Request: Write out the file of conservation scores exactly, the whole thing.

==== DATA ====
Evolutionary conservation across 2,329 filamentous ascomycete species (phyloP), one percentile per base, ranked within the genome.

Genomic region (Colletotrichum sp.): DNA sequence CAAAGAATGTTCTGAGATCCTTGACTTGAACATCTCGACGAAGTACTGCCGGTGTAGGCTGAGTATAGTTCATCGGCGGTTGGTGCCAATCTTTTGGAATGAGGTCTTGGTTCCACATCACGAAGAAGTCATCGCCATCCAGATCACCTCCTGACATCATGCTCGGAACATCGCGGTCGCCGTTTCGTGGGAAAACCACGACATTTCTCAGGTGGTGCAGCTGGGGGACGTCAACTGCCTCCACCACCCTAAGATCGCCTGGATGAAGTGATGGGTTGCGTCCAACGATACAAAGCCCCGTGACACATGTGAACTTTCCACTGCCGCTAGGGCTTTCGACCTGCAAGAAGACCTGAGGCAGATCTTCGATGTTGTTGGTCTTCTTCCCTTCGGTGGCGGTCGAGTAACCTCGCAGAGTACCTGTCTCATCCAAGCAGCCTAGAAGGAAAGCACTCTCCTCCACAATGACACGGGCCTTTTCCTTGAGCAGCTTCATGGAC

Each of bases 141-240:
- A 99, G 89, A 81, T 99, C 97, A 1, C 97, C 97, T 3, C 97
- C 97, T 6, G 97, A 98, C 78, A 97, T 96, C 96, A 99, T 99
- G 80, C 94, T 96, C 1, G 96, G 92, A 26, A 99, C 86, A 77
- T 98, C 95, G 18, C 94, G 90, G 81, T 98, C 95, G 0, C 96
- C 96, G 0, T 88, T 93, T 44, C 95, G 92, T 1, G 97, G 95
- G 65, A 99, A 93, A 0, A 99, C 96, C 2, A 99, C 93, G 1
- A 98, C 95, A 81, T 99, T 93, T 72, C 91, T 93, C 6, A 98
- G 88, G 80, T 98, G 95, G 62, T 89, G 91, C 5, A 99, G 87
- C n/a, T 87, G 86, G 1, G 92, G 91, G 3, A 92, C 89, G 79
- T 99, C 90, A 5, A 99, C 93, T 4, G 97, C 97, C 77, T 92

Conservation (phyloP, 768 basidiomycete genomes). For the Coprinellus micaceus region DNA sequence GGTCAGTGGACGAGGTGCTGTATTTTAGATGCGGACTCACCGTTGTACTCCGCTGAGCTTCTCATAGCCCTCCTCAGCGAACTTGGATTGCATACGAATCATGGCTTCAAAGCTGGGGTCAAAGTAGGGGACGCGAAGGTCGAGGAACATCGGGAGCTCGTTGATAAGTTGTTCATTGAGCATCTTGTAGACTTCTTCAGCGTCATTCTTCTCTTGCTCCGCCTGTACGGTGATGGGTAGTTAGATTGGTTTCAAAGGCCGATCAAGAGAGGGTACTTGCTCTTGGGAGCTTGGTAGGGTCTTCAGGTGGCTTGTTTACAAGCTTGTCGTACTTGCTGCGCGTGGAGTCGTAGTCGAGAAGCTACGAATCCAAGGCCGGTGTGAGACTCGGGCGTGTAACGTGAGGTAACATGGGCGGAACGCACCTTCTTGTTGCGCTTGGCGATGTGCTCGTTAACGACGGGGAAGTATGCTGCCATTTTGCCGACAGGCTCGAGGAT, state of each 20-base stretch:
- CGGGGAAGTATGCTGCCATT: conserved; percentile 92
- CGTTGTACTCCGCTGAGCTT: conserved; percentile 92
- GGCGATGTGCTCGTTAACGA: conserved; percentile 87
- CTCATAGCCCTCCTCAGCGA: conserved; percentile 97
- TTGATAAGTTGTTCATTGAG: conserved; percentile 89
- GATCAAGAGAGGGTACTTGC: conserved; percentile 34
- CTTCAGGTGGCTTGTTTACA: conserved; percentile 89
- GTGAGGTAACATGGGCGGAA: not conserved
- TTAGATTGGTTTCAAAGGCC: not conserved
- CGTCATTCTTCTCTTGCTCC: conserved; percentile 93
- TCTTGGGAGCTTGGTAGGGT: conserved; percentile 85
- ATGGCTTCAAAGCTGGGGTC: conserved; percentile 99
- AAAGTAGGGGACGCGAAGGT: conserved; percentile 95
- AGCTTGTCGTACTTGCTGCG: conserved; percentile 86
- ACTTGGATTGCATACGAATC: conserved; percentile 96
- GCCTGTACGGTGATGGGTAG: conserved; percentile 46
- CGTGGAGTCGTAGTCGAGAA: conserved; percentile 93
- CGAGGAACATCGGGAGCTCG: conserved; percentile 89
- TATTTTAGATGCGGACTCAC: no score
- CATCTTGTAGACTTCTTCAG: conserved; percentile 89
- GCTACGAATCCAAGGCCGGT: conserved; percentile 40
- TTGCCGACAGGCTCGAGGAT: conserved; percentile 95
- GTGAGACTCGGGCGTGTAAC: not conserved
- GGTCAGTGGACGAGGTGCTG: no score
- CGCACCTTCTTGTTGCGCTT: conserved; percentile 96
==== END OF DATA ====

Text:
Evolutionary conservation across 2,329 filamentous ascomycete species (phyloP), one percentile per base, ranked within the genome.

Genomic region (Colletotrichum sp.): DNA sequence CAAAGAATGTTCTGAGATCCTTGACTTGAACATCTCGACGAAGTACTGCCGGTGTAGGCTGAGTATAGTTCATCGGCGGTTGGTGCCAATCTTTTGGAATGAGGTCTTGGTTCCACATCACGAAGAAGTCATCGCCATCCAGATCACCTCCTGACATCATGCTCGGAACATCGCGGTCGCCGTTTCGTGGGAAAACCACGACATTTCTCAGGTGGTGCAGCTGGGGGACGTCAACTGCCTCCACCACCCTAAGATCGCCTGGATGAAGTGATGGGTTGCGTCCAACGATACAAAGCCCCGTGACACATGTGAACTTTCCACTGCCGCTAGGGCTTTCGACCTGCAAGAAGACCTGAGGCAGATCTTCGATGTTGTTGGTCTTCTTCCCTTCGGTGGCGGTCGAGTAACCTCGCAGAGTACCTGTCTCATCCAAGCAGCCTAGAAGGAAAGCACTCTCCTCCACAATGACACGGGCCTTTTCCTTGAGCAGCTTCATGGAC

Each of bases 141-240:
- A 99, G 89, A 81, T 99, C 97, A 1, C 97, C 97, T 3, C 97
- C 97, T 6, G 97, A 98, C 78, A 97, T 96, C 96, A 99, T 99
- G 80, C 94, T 96, C 1, G 96, G 92, A 26, A 99, C 86, A 77
- T 98, C 95, G 18, C 94, G 90, G 81, T 98, C 95, G 0, C 96
- C 96, G 0, T 88, T 93, T 44, C 95, G 92, T 1, G 97, G 95
- G 65, A 99, A 93, A 0, A 99, C 96, C 2, A 99, C 93, G 1
- A 98, C 95, A 81, T 99, T 93, T 72, C 91, T 93, C 6, A 98
- G 88, G 80, T 98, G 95, G 62, T 89, G 91, C 5, A 99, G 87
- C n/a, T 87, G 86, G 1, G 92, G 91, G 3, A 92, C 89, G 79
- T 99, C 90, A 5, A 99, C 93, T 4, G 97, C 97, C 77, T 92

Conservation (phyloP, 768 basidiomycete genomes). For the Coprinellus micaceus region DNA sequence GGTCAGTGGACGAGGTGCTGTATTTTAGATGCGGACTCACCGTTGTACTCCGCTGAGCTTCTCATAGCCCTCCTCAGCGAACTTGGATTGCATACGAATCATGGCTTCAAAGCTGGGGTCAAAGTAGGGGACGCGAAGGTCGAGGAACATCGGGAGCTCGTTGATAAGTTGTTCATTGAGCATCTTGTAGACTTCTTCAGCGTCATTCTTCTCTTGCTCCGCCTGTACGGTGATGGGTAGTTAGATTGGTTTCAAAGGCCGATCAAGAGAGGGTACTTGCTCTTGGGAGCTTGGTAGGGTCTTCAGGTGGCTTGTTTACAAGCTTGTCGTACTTGCTGCGCGTGGAGTCGTAGTCGAGAAGCTACGAATCCAAGGCCGGTGTGAGACTCGGGCGTGTAACGTGAGGTAACATGGGCGGAACGCACCTTCTTGTTGCGCTTGGCGATGTGCTCGTTAACGACGGGGAAGTATGCTGCCATTTTGCCGACAGGCTCGAGGAT, state of each 20-base stretch:
- CGGGGAAGTATGCTGCCATT: conserved; percentile 92
- CGTTGTACTCCGCTGAGCTT: conserved; percentile 92
- GGCGATGTGCTCGTTAACGA: conserved; percentile 87
- CTCATAGCCCTCCTCAGCGA: conserved; percentile 97
- TTGATAAGTTGTTCATTGAG: conserved; percentile 89
- GATCAAGAGAGGGTACTTGC: conserved; percentile 34
- CTTCAGGTGGCTTGTTTACA: conserved; percentile 89
- GTGAGGTAACATGGGCGGAA: not conserved
- TTAGATTGGTTTCAAAGGCC: not conserved
- CGTCATTCTTCTCTTGCTCC: conserved; percentile 93
- TCTTGGGAGCTTGGTAGGGT: conserved; percentile 85
- ATGGCTTCAAAGCTGGGGTC: conserved; percentile 99
- AAAGTAGGGGACGCGAAGGT: conserved; percentile 95
- AGCTTGTCGTACTTGCTGCG: conserved; percentile 86
- ACTTGGATTGCATACGAATC: conserved; percentile 96
- GCCTGTACGGTGATGGGTAG: conserved; percentile 46
- CGTGGAGTCGTAGTCGAGAA: conserved; percentile 93
- CGAGGAACATCGGGAGCTCG: conserved; percentile 89
- TATTTTAGATGCGGACTCAC: no score
- CATCTTGTAGACTTCTTCAG: conserved; percentile 89
- GCTACGAATCCAAGGCCGGT: conserved; percentile 40
- TTGCCGACAGGCTCGAGGAT: conserved; percentile 95
- GTGAGACTCGGGCGTGTAAC: not conserved
- GGTCAGTGGACGAGGTGCTG: no score
- CGCACCTTCTTGTTGCGCTT: conserved; percentile 96